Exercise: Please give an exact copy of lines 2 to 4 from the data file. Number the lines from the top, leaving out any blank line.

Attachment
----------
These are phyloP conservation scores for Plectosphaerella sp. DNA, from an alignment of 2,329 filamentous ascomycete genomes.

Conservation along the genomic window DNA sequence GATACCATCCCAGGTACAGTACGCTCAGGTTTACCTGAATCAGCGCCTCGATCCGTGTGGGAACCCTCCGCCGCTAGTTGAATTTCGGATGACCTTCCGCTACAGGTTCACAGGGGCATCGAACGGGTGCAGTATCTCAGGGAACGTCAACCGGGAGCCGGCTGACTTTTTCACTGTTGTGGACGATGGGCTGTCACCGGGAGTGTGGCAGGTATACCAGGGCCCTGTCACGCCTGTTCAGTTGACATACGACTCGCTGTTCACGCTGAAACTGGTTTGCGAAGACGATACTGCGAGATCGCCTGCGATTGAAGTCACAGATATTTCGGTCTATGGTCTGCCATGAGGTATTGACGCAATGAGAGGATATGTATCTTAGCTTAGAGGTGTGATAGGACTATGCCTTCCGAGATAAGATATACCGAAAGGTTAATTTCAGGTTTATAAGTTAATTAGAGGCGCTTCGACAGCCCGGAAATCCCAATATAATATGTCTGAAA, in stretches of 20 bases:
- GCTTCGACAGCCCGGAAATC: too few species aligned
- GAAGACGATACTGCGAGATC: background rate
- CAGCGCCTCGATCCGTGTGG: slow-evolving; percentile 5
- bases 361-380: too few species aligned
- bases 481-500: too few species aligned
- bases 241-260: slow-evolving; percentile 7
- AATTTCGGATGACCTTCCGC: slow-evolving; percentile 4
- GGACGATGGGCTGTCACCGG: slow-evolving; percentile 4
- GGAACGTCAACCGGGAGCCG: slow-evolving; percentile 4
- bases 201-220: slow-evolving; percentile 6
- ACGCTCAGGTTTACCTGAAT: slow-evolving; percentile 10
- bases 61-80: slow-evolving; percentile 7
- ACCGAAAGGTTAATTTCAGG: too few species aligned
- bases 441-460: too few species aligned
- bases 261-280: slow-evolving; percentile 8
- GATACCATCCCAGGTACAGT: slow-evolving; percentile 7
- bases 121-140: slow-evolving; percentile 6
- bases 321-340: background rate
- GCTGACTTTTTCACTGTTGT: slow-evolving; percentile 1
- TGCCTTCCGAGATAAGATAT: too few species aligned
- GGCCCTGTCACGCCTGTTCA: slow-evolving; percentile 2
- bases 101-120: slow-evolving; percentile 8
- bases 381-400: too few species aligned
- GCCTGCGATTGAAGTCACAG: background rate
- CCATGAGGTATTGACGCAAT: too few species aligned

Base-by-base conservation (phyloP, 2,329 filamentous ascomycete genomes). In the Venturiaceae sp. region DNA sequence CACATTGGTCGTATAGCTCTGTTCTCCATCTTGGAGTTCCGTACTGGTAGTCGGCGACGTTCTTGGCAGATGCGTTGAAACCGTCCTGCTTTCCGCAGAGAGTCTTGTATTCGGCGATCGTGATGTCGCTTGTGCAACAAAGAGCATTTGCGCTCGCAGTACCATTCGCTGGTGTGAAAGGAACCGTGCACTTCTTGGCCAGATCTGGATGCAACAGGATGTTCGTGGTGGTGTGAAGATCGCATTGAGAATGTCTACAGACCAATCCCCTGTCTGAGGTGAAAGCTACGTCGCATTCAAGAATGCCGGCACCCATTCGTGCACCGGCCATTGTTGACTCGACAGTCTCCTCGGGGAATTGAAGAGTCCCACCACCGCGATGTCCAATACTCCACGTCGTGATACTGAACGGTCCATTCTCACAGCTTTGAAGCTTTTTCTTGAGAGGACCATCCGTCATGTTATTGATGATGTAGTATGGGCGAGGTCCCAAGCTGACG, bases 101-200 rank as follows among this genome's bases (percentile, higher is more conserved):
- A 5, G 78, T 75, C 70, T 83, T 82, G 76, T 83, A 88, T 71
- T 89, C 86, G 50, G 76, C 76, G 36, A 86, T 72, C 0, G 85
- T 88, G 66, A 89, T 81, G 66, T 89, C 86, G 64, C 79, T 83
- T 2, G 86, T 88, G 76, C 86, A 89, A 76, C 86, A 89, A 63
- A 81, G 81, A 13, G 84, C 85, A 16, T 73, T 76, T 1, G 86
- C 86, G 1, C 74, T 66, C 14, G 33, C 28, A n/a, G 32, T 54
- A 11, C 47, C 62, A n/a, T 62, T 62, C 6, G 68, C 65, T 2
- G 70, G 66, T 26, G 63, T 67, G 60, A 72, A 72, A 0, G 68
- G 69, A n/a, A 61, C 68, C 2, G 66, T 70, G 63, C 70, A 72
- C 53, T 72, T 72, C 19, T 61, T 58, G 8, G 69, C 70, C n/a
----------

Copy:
Conservation along the genomic window DNA sequence GATACCATCCCAGGTACAGTACGCTCAGGTTTACCTGAATCAGCGCCTCGATCCGTGTGGGAACCCTCCGCCGCTAGTTGAATTTCGGATGACCTTCCGCTACAGGTTCACAGGGGCATCGAACGGGTGCAGTATCTCAGGGAACGTCAACCGGGAGCCGGCTGACTTTTTCACTGTTGTGGACGATGGGCTGTCACCGGGAGTGTGGCAGGTATACCAGGGCCCTGTCACGCCTGTTCAGTTGACATACGACTCGCTGTTCACGCTGAAACTGGTTTGCGAAGACGATACTGCGAGATCGCCTGCGATTGAAGTCACAGATATTTCGGTCTATGGTCTGCCATGAGGTATTGACGCAATGAGAGGATATGTATCTTAGCTTAGAGGTGTGATAGGACTATGCCTTCCGAGATAAGATATACCGAAAGGTTAATTTCAGGTTTATAAGTTAATTAGAGGCGCTTCGACAGCCCGGAAATCCCAATATAATATGTCTGAAA, in stretches of 20 bases:
- GCTTCGACAGCCCGGAAATC: too few species aligned
- GAAGACGATACTGCGAGATC: background rate